Rescued from Oshkosh

Day 13: Wednesday 3rd August 2011 – Oshkosh, Nebraska to Gering, Nebraska (via North Platte) (click for route)

I was up bright and early, and headed over to the Sinclair gas station in Oshkosh for a coffee while I waited for my rescue trailer to arrive. I tried the Trooper’s ignition again, perhaps hoping the high plains spirits had visited in the night and solved the problem, but sill nothing.

While I was standing around next to the Trooper, sipping my weak gas station coffee, the Trooper’s bright yellow licence plate was again drawing attention. It’s quite amusing watching people do a double take when they see it, or driving by slow so that they can get a better look. All American plates display the state the vehicle is licensed in, so it’s quite easy to tell an out-of-stater and where they are from. Aside from the fairly meaningless letters and numbers of the Trooper’s registration number, his plate says only Edinburgh Harley-Davidson is small letters. There are plenty of places in the US named after places in Scotland, and the rest of the UK. There’s an Aberdeen near Seattle in Washington state where Nirvana’s Kurt Cobain and Kirst Novoselic orginated from. There’s also one in South Dakota. There are Dundees in Michigan, Oregon and Alabama; Glasgows in Kentucky, Montana and Virginia; Edinburgh in Indiana and Edinburgs in Texas and New York (Americans have trouble with the pronunciation and almost always end it with a “berg”). There is even a Holyrood in Kansas which I would later ride through.

The Trooper’s licence plate was getting plenty of double takes that morning from people filling up on the way to work. Finally someone came over to ask about it.

Mike – the 2nd I’d met in Nebraska – looked every ounce a grizzled biker. Grey hair and a full-on moustache; faded tattoos and with chunks out of his nose and part of an ear missing. I guess the way a lot of bikers look could be a bit intimidating if you’re not had much exposure to it, but most are warm and generous people who just like the freedom and camaraderie of the open road. Besides, I guess I’m part of the biker ‘club’. Put me with a group of young black guys in sportswear and bling, and I’d probably feel comfortable too – I’m not in that ‘club’.

The first few minutes of these wayside conversations were beginning to get fairly predictable – where were the Trooper and I from? Why were we there? Where were we going? etc. I tended to reciprocate with similar questions. Mike was from Oshkosh and lived there with his wife (also a biker) and his grown-up son. While we were chatting, his son pulled up in a pick-up truck and joked with his father that he should stop gassing as he’d be late for work.

After the preliminaries were out-of-the-way, Mike asked if I was heading for Sturgis. I said I was, and he told me that he and his wife went almost every year, but this year she couldn’t make it, so instead his son was going to borrow her bike and head up with Mike toward the end of the rally week. I asked were Mike stayed when he was at Sturgis, and he replied the Lamphere – the same campground I had booked. He said it was one of the best campgrounds and that he had stayed there for years. My research back on the forums in the UK months before seemed to be correct which was reassuring. I told him to look out for my Trooper flag at the camp and maybe we’d see each other there.

Before Mike left for work, he also told me to watch out for wildlife on the roads – especially at dawn and dusk. I’d heard this advice several times now since I’d arrived – starting with Thomas in Milwaukee. I’d seen plenty of roadkill at the sides of the highways – mainly small deer and raccoons, but no signs so far of anything living. Mike then showed me an ugly scar on his right shin. He said he had been riding along side by side with his wife on her bike. She’d been next to the centre line and he’d been riding close to the side of the road. All of a sudden, he felt a sharp pain, his leg was knocked back and there was a cascade of feathers everywhere. A pheasant had jumped up from beside the road and jumped straight into Mike’s leg. The scar was evidence of what a fairly light bird can do at cruising speed. Mike was lucky the impact hadn’t knocked him off balance, else the injuries may have been much worse. With a final “ride safe”, Mike went off to work.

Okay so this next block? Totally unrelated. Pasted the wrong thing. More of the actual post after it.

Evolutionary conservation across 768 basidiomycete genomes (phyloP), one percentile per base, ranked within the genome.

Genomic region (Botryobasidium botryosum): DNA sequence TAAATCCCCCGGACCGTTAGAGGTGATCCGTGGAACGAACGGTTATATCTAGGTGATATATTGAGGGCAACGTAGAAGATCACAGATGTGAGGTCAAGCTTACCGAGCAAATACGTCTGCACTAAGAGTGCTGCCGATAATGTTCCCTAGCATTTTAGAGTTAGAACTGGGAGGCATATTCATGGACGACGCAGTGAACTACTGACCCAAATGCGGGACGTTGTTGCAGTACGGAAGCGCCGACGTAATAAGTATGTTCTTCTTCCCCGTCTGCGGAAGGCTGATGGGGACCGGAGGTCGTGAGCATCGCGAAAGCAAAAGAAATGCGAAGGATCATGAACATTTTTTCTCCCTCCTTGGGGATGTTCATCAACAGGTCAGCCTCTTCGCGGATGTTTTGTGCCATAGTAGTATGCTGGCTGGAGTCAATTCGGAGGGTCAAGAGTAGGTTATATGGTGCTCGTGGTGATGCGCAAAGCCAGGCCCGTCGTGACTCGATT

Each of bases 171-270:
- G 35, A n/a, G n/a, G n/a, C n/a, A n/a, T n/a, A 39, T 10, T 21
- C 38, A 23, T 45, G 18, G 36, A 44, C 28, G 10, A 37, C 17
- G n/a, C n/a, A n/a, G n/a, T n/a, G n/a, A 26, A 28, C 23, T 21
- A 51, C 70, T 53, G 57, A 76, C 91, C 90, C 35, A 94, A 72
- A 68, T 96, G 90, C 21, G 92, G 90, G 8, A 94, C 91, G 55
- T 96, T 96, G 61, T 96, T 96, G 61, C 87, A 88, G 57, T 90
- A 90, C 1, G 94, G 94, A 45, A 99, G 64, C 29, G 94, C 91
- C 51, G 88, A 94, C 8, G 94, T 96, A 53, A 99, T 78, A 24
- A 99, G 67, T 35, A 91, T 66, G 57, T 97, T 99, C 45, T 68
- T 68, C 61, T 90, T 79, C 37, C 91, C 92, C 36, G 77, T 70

I had time for another coffee before the trailer from Budke PowerSport finally arrived around 9am and we loaded the Trooper. My rescuer was a young guy who was working at the dealership over the summer to help pay his college fees. During the two hour drive back to North Platte, I learned that his father worked at the local power station, which needed two of those mile long trains full of coal to keep the people of North Platte in electricity. His brother was a chef at a bar and grill in a local town, and had just got out of prison having received a 3-month sentence for a DUI offence (Driving Under the Influence). The US has similar drink drive limits to the UK, but in the US the car really is king. Everything is spread out, it’s hard to get around without a vehicle. I wondered how some of the bars stayed in business so far from where people lived – but I guess enough people ignore the drink drive limits to keep them going.

The Trooper was in the Harley-Davidson shop in North Platte for less than an hour. The problem turned out to be a loose connection, which I’d probably have been able to have resolved myself if  I had fiddled around for long enough. I kicked myself, not so much for the hefty bill for recovery, which was bad enough, but more for the wasted riding time.

It took me until early afternoon to get back to my starting point of Oshkosh. I didn’t stop there for fuel this time – I didn’t want to tempt fate, but also by carrying on to the next town, I started to feel as if I had now made some progress.

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